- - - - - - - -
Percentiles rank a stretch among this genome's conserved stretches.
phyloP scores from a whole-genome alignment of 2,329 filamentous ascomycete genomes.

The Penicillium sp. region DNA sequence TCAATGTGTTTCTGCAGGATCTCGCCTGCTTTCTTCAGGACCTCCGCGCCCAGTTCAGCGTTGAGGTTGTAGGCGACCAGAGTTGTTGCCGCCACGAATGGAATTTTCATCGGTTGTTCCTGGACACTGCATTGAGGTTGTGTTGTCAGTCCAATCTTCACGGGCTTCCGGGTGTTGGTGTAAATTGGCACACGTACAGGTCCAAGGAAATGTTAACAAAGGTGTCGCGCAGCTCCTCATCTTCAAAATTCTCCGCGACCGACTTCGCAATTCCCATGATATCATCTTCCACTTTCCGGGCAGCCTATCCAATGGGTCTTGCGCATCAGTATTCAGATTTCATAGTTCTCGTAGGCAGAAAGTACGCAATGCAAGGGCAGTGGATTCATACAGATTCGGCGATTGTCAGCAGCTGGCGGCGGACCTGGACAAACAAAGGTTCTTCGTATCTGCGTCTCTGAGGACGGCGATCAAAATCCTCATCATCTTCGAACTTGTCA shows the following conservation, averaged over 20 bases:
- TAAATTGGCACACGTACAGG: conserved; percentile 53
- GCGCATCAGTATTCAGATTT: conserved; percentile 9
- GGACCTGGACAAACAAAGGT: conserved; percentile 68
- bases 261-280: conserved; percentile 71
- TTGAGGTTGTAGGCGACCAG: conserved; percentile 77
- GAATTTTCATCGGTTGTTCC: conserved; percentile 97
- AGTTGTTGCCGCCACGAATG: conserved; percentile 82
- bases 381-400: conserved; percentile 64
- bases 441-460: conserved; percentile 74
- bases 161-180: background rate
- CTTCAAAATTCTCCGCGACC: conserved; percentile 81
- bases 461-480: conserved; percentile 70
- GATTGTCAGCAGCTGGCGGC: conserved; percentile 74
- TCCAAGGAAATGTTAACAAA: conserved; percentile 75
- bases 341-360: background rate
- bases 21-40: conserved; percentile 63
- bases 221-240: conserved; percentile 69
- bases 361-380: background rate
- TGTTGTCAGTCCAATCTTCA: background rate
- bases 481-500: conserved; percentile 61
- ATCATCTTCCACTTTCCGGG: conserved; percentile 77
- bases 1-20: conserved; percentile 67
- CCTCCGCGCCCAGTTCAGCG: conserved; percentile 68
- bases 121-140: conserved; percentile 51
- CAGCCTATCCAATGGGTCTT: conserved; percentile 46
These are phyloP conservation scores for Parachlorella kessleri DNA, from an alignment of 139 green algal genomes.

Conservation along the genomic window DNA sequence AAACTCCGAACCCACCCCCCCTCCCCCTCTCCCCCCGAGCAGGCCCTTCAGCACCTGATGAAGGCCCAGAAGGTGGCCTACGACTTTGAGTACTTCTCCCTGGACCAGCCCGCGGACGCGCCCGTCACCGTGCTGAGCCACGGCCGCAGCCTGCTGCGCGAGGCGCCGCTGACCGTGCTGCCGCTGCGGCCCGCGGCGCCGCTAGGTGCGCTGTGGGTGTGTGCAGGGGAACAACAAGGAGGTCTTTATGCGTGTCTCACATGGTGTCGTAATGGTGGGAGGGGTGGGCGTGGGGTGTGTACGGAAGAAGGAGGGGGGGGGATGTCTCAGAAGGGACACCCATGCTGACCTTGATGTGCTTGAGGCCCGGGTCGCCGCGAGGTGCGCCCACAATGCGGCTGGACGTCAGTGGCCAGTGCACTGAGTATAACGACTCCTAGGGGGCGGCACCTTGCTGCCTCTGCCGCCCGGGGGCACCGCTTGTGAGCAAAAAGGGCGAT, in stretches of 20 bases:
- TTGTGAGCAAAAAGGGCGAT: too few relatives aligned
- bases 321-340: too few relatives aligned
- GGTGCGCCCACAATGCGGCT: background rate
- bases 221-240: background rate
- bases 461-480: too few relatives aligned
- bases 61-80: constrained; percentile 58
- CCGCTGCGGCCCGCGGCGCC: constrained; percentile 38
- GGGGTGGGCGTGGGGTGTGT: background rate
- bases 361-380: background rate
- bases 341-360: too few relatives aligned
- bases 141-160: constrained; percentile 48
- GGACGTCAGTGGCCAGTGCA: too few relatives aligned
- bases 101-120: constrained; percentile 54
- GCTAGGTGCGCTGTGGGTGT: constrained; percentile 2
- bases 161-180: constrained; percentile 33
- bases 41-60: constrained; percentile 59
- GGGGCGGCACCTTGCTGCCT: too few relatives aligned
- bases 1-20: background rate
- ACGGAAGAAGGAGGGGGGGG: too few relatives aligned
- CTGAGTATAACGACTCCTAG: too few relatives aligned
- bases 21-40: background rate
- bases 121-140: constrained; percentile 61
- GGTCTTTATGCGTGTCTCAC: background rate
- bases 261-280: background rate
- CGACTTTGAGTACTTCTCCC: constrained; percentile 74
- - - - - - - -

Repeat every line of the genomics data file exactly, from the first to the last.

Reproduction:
Percentiles rank a stretch among this genome's conserved stretches.
phyloP scores from a whole-genome alignment of 2,329 filamentous ascomycete genomes.

The Penicillium sp. region DNA sequence TCAATGTGTTTCTGCAGGATCTCGCCTGCTTTCTTCAGGACCTCCGCGCCCAGTTCAGCGTTGAGGTTGTAGGCGACCAGAGTTGTTGCCGCCACGAATGGAATTTTCATCGGTTGTTCCTGGACACTGCATTGAGGTTGTGTTGTCAGTCCAATCTTCACGGGCTTCCGGGTGTTGGTGTAAATTGGCACACGTACAGGTCCAAGGAAATGTTAACAAAGGTGTCGCGCAGCTCCTCATCTTCAAAATTCTCCGCGACCGACTTCGCAATTCCCATGATATCATCTTCCACTTTCCGGGCAGCCTATCCAATGGGTCTTGCGCATCAGTATTCAGATTTCATAGTTCTCGTAGGCAGAAAGTACGCAATGCAAGGGCAGTGGATTCATACAGATTCGGCGATTGTCAGCAGCTGGCGGCGGACCTGGACAAACAAAGGTTCTTCGTATCTGCGTCTCTGAGGACGGCGATCAAAATCCTCATCATCTTCGAACTTGTCA shows the following conservation, averaged over 20 bases:
- TAAATTGGCACACGTACAGG: conserved; percentile 53
- GCGCATCAGTATTCAGATTT: conserved; percentile 9
- GGACCTGGACAAACAAAGGT: conserved; percentile 68
- bases 261-280: conserved; percentile 71
- TTGAGGTTGTAGGCGACCAG: conserved; percentile 77
- GAATTTTCATCGGTTGTTCC: conserved; percentile 97
- AGTTGTTGCCGCCACGAATG: conserved; percentile 82
- bases 381-400: conserved; percentile 64
- bases 441-460: conserved; percentile 74
- bases 161-180: background rate
- CTTCAAAATTCTCCGCGACC: conserved; percentile 81
- bases 461-480: conserved; percentile 70
- GATTGTCAGCAGCTGGCGGC: conserved; percentile 74
- TCCAAGGAAATGTTAACAAA: conserved; percentile 75
- bases 341-360: background rate
- bases 21-40: conserved; percentile 63
- bases 221-240: conserved; percentile 69
- bases 361-380: background rate
- TGTTGTCAGTCCAATCTTCA: background rate
- bases 481-500: conserved; percentile 61
- ATCATCTTCCACTTTCCGGG: conserved; percentile 77
- bases 1-20: conserved; percentile 67
- CCTCCGCGCCCAGTTCAGCG: conserved; percentile 68
- bases 121-140: conserved; percentile 51
- CAGCCTATCCAATGGGTCTT: conserved; percentile 46
These are phyloP conservation scores for Parachlorella kessleri DNA, from an alignment of 139 green algal genomes.

Conservation along the genomic window DNA sequence AAACTCCGAACCCACCCCCCCTCCCCCTCTCCCCCCGAGCAGGCCCTTCAGCACCTGATGAAGGCCCAGAAGGTGGCCTACGACTTTGAGTACTTCTCCCTGGACCAGCCCGCGGACGCGCCCGTCACCGTGCTGAGCCACGGCCGCAGCCTGCTGCGCGAGGCGCCGCTGACCGTGCTGCCGCTGCGGCCCGCGGCGCCGCTAGGTGCGCTGTGGGTGTGTGCAGGGGAACAACAAGGAGGTCTTTATGCGTGTCTCACATGGTGTCGTAATGGTGGGAGGGGTGGGCGTGGGGTGTGTACGGAAGAAGGAGGGGGGGGGATGTCTCAGAAGGGACACCCATGCTGACCTTGATGTGCTTGAGGCCCGGGTCGCCGCGAGGTGCGCCCACAATGCGGCTGGACGTCAGTGGCCAGTGCACTGAGTATAACGACTCCTAGGGGGCGGCACCTTGCTGCCTCTGCCGCCCGGGGGCACCGCTTGTGAGCAAAAAGGGCGAT, in stretches of 20 bases:
- TTGTGAGCAAAAAGGGCGAT: too few relatives aligned
- bases 321-340: too few relatives aligned
- GGTGCGCCCACAATGCGGCT: background rate
- bases 221-240: background rate
- bases 461-480: too few relatives aligned
- bases 61-80: constrained; percentile 58
- CCGCTGCGGCCCGCGGCGCC: constrained; percentile 38
- GGGGTGGGCGTGGGGTGTGT: background rate
- bases 361-380: background rate
- bases 341-360: too few relatives aligned
- bases 141-160: constrained; percentile 48
- GGACGTCAGTGGCCAGTGCA: too few relatives aligned
- bases 101-120: constrained; percentile 54
- GCTAGGTGCGCTGTGGGTGT: constrained; percentile 2
- bases 161-180: constrained; percentile 33
- bases 41-60: constrained; percentile 59
- GGGGCGGCACCTTGCTGCCT: too few relatives aligned
- bases 1-20: background rate
- ACGGAAGAAGGAGGGGGGGG: too few relatives aligned
- CTGAGTATAACGACTCCTAG: too few relatives aligned
- bases 21-40: background rate
- bases 121-140: constrained; percentile 61
- GGTCTTTATGCGTGTCTCAC: background rate
- bases 261-280: background rate
- CGACTTTGAGTACTTCTCCC: constrained; percentile 74